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Eveland v. State of Maryland

United States District Court, D. Maryland

March 23, 2016

SHERRY RAY EVELAND, In the matter of direct legal descendent of the Estate Legal executor/personal representative of James Ray Charles deceased father JODY EVELAND, SR. JODY EVELAND, JR. Plaintiffs
v.
THE STATE OF MARYLAND, through its legal representative Brian Frosh, Esq. LEONARD E. WILSON LAW OFFICE ANDRUIS D. ROGERS WILLIAM RIDDLE LAW FIRM LAW FIRM OF ROLLINS & DELLMYER, P.A. CHARLES BERNSTEIN, alleged judge BELINDA K. CONAWAY, ESQ. Defendants

MEMORANDUM

Catherine C. Blake United States District Judge

The above-entitled action was filed on March 15, 2016, together with the full civil filing fee. In the complaint, as supplemented (ECF 1 and 2), and a second motion for emergency relief (ECF 3) plaintiffs seek money damages and an injunction prohibiting further Orphans Court proceedings concerning a family member’s estate.

Because plaintiffs are not proceeding in forma pauperis, no statutory screening is authorized under the in forma pauperis statute. See 28 U.S.C. § 1915(e)(2). Nevertheless, a district court has inherent authority to dismiss a complaint sua sponte. See Mallard v. United States District Court, 490 U.S. 296, 307-08 (1989) (explaining that courts have authority to dismiss a frivolous or malicious lawsuit even in absence of a specific statutory provision); Ross v. Baron, 493 Fed.Appx. 405, 406 (4th Cir. 2012) (unpublished) (noting that “frivolous complaints are subject to dismissal pursuant to the inherent authority of the court, even when the filing fee has been paid”); Fitzgerald v. First E. Seventh St., 221 F.3d 362, 364 (2d Cir. 2000) (holding that district courts may dismiss frivolous complaints sua sponte, even when plaintiff has paid the filing fee, noting that “district courts are in particular likely to be exposed to frivolous actions, and thus have an even greater need for inherent authority to dismiss such actions quickly in order to preserve scarce judicial resources”). For reasons noted below, the complaint must be dismissed and injunctive relief denied.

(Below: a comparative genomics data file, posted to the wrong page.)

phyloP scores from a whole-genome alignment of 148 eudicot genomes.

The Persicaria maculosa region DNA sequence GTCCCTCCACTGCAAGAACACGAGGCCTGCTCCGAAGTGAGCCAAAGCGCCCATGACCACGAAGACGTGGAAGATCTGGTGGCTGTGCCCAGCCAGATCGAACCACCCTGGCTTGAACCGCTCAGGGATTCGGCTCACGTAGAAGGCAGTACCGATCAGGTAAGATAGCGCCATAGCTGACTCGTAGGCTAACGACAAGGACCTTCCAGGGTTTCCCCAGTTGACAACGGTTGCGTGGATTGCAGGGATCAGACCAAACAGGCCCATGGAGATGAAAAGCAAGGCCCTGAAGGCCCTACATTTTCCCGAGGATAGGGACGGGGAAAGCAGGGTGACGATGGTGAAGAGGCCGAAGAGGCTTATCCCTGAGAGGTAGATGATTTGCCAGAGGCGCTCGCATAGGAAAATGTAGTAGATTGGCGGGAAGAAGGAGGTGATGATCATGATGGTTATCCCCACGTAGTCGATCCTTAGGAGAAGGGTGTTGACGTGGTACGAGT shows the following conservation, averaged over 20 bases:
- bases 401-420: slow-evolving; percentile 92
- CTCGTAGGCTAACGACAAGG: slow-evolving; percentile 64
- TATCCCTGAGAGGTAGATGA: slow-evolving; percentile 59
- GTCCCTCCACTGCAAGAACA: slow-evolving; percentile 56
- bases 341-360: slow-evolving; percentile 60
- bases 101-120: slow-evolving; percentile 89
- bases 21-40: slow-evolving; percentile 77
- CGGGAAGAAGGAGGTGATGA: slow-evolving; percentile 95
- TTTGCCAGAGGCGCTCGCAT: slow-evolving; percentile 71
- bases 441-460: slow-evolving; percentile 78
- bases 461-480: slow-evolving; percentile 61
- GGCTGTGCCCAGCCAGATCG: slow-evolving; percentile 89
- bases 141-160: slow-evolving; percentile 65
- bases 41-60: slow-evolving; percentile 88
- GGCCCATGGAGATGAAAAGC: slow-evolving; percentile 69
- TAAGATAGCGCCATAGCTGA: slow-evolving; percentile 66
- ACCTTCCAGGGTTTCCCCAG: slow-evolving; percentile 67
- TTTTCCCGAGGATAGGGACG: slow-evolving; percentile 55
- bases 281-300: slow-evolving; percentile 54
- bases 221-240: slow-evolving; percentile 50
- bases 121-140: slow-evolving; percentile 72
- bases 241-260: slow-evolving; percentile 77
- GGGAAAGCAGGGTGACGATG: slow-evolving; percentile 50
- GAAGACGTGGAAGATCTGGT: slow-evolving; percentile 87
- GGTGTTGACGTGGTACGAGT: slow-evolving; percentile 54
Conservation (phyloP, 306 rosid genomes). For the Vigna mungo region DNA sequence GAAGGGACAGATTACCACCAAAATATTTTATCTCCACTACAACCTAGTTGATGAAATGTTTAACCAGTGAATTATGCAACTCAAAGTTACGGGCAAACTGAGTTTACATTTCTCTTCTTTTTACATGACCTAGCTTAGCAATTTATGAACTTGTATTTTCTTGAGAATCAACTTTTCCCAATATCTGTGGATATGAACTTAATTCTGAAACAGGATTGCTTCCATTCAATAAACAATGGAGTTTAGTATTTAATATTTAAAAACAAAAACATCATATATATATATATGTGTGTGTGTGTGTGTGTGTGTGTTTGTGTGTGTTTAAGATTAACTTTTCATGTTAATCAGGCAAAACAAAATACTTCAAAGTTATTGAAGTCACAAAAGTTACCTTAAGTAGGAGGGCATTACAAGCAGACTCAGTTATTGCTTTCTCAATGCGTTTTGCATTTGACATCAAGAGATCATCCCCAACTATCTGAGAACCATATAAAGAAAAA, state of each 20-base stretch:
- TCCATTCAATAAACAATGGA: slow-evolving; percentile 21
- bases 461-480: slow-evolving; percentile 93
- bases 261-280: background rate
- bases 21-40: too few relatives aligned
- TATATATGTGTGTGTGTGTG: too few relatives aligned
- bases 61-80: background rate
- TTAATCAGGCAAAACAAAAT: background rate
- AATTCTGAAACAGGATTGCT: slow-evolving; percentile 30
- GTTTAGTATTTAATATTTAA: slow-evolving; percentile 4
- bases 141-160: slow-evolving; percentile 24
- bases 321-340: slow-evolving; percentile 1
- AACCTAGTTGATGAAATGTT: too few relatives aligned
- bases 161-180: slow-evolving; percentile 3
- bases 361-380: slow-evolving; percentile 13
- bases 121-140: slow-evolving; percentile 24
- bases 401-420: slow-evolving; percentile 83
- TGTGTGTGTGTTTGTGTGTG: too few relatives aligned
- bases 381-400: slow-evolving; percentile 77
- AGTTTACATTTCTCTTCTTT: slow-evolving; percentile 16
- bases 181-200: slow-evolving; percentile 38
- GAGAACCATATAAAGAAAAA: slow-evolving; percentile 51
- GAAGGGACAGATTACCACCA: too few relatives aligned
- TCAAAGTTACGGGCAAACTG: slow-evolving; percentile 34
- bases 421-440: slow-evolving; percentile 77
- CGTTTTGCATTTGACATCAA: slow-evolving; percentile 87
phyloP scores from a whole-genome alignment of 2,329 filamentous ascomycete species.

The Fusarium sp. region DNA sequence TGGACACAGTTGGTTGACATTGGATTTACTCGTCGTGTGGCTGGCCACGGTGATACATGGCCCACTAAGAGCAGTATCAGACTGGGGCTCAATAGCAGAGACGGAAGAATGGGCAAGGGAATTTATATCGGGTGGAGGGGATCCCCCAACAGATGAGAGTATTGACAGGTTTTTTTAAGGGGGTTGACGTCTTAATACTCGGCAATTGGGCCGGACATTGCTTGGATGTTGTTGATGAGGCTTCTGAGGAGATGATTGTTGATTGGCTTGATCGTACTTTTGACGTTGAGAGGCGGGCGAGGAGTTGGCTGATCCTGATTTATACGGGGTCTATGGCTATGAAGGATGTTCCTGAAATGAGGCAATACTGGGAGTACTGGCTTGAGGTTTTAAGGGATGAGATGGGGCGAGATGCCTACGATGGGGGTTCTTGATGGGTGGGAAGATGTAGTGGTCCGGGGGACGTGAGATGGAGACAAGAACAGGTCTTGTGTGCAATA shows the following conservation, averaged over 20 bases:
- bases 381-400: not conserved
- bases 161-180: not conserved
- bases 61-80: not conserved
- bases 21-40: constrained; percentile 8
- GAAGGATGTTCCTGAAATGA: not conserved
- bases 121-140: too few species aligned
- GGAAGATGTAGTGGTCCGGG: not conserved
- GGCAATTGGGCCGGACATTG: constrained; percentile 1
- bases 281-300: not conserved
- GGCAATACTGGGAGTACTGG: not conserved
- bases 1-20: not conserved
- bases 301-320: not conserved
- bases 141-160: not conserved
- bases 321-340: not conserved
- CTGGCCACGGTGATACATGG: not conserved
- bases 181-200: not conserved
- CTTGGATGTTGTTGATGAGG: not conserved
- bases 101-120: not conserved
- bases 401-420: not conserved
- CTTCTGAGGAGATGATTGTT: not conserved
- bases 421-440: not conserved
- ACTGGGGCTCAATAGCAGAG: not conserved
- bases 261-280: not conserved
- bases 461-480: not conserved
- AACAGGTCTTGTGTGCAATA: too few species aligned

Background

Plaintiffs claim to have interest in the estate of James Ray Charles. They invoke federal question and civil rights jurisdiction under 28 U.S.C. § 1331 and 42 U.S.C. § 1985(3) as well as diversity jurisdiction under 28 U.S.C. § 1331, and also raise state tort claims involving supplemental jurisdiction under 28 U.S.C. § 1367(a).[1] They argue that defendants are engaging in a conspiracy against the estate and against them as rightful heirs. (ECF 1 at pp. 1-3).

A matter involving the estate of James R. Charles is pending in the Circuit Court for Cecil Court, Maryland. See Case No. 07C15000730 (Cir. Ct. Cecil Co.). Examination of the docket suggests that one or more of the plaintiffs involved in the instant action has sought to remove the matter to the United States District Court for the District of Columbia (docket entry 38, January 12, 2016) and has filed a request for emergency injunctive relief to prevent liquidation of the estate assets (docket entry 39, January 21, 2016). The case remains open in the Circuit Court. Further, one or more of the plaintiffs has filed a separate civil action against defendants in the Circuit Court for Cecil County. See Sherry Ray Eveland, et a. v. Leonard E. Wilson, et al., Case No. 07C15000185 (Cir. Ct. Cecil Co.). A motion to remove proceedings to the United States District Court for the District of Columbia remains pending in that case as well. (See docket entries 6 and 7).[2]

Legal Standards